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jwz -

Netscape 4.0 was not my fault. During that dark period, I worked with Lisa Repka on S/MIME, Netscape's implementation of the then-new standard for cryptographically secure email. At the time, I was very glad that we managed to ship this before the U.S. Government had gotten around to making it illegal for us to do so. (And yet, all these years later and still nobody ever encrypts their email...)

This makes me wonder, why don't mainstream email clients (Apple Mail, Thunderbird) encrypt our mails by default?

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closed as not constructive by Nifle, random Jul 11 '11 at 14:04

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up vote 9 down vote accepted

Because it's not trivial for users.

E.g. I have a lot of different work places with different clients (gmail web interface, thunderbird on my notebook, kmail on home desktop, gmail on android device), and this is not uncommon even for non-technical persons. And I have a lot of questions and have to pay a lot of attention for my private/public keys (if I want to encrypt e-mail):

  • How do I sync my private keys between them?
  • How do I invalidate compromised key?
  • How do I ensure that everyone I'm sending email to have my public key?
  • How do I remove my keys from lost/stolen phone?

And so on. There is no simple solutions for this problems, and I can't imaging simple, reliable and compatible with standarts solution even theoretically.

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That is not entirely true because even email encryption could be, if standardized, made a totally hasslefree experience. Creating a private/public key pair could become part of the normal process of creating a new email account. – Monkey King Jul 8 '13 at 6:26

A few problems:

  • Two competing standards: OpenPGP versus S/MIME & X.509. You can't use both in the same message.

  • Encryption requires all recipients to have "certificates", and you to have the certificates of all recipients.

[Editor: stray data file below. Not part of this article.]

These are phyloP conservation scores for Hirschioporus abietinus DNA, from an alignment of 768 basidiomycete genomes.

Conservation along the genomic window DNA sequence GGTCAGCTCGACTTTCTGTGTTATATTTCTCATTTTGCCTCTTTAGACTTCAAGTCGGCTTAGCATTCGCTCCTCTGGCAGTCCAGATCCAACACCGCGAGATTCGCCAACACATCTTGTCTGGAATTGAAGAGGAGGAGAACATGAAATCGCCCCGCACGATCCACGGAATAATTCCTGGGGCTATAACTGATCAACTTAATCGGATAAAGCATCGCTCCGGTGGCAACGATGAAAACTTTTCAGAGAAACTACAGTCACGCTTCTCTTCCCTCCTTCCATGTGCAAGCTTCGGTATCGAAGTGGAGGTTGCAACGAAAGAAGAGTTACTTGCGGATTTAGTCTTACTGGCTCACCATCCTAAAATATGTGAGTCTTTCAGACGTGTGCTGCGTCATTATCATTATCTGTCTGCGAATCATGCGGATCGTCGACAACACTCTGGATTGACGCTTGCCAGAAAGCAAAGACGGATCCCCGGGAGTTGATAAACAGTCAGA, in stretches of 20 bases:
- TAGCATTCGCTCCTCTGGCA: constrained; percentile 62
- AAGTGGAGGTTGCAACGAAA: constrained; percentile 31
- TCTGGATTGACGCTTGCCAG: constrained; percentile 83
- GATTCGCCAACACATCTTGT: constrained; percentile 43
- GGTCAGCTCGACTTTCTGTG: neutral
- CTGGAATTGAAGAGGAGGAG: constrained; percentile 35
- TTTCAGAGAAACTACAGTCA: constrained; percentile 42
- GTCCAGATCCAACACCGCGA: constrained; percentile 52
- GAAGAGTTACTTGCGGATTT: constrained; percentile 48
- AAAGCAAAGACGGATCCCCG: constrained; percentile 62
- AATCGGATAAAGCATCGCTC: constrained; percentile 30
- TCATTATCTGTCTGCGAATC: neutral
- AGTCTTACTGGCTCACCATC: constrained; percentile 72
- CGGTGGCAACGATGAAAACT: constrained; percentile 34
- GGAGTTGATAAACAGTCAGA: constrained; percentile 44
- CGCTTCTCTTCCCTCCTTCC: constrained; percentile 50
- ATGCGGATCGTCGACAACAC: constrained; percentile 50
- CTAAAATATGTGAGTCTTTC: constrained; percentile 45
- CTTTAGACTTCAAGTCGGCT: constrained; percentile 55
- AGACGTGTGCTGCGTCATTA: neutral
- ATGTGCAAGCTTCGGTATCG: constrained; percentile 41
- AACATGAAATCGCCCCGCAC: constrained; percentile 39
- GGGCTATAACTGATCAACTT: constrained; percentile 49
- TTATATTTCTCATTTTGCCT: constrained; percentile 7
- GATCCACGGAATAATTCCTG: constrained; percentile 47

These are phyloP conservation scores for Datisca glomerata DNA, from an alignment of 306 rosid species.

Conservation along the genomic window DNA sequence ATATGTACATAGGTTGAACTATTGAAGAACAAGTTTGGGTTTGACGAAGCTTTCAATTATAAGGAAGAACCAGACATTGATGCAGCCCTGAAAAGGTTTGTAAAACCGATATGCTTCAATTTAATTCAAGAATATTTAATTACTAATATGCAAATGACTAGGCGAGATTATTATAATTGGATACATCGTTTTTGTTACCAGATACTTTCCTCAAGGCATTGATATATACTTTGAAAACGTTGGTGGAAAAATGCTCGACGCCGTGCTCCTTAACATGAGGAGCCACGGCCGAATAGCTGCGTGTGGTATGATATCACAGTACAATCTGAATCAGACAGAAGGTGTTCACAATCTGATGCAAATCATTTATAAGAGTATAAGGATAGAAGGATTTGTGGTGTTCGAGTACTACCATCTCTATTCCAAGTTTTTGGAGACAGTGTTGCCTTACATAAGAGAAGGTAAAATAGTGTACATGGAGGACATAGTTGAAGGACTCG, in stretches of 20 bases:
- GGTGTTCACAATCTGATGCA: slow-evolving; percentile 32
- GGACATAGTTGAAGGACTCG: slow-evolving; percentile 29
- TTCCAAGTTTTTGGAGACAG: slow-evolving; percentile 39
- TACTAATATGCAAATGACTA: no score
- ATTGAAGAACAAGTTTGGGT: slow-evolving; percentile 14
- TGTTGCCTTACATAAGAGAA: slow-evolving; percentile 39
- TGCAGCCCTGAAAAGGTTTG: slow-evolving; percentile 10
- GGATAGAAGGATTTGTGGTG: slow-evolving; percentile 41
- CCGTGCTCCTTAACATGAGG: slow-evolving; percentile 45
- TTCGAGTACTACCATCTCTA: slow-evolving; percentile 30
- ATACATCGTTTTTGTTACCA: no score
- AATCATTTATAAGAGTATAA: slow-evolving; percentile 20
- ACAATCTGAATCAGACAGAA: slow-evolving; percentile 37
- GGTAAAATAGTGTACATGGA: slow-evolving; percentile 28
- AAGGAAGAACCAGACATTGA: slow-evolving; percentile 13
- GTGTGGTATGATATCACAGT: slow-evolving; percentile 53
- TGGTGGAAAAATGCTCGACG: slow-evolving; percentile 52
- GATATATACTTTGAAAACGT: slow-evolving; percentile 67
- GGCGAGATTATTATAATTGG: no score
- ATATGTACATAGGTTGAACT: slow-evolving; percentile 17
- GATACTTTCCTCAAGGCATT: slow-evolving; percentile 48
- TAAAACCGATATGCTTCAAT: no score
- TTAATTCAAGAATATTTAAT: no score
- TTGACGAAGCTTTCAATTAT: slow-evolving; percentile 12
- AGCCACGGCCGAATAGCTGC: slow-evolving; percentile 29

For S/MIME, email certificates are somewhat difficult to obtain (especially for free), and often require renewal every year – if not every month. Self-signed certificates are possible, but you get the same problems as with HTTPS: they're impossible to verify against any known authority. There is also no common location for obtaining another person's certificate.

    OpenPGP certificate creation is always done by the end user, and there are public directories called "keyservers" along with ability to put the certificates in DNS. But automatically retrieved keys must somehow be verified that they actually belong to the recipients, otherwise encryption is pointless (as anyone can create and upload a key with any label). This verification requires understanding of key signing and web-of-trust, which many users just don't bother with.

    (Certificates in DNS, whether they are OpenPGP or X.509, can be verified with DNSSEC, but that combination is very uncommon. How many people you know who manage their own domain name rather than using a How many of those even know that they can put a PGP key in DNS?)

  • Encryption is not very useful without signing (to ensure that the sender address is not spoofed), and then you have the above problems in the opposite direction, too: all recipients must have your certificate in order to verify the signature.

  • Most people just don't see the need to encrypt their mail.

    • "There's no reason hackers would attack my mailbox."
    • "I have nothing to hide."
    • "What do you mean? I already have a password on my PC."
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Yup I keep forgetting my PGP passphrase I go to the directory or whatever that website is that show your public key and I see my old ones going back years. – dghughes Jul 10 '11 at 15:19
I think it happens only because the PGP key is very rarely used. – grawity Jul 10 '11 at 17:59
"How many of those even know that they can put a PGP key in DNS?" - wow, I didn't know. Thanks! – rvs Jul 14 '11 at 10:25
@rvs: – grawity Jul 14 '11 at 11:13

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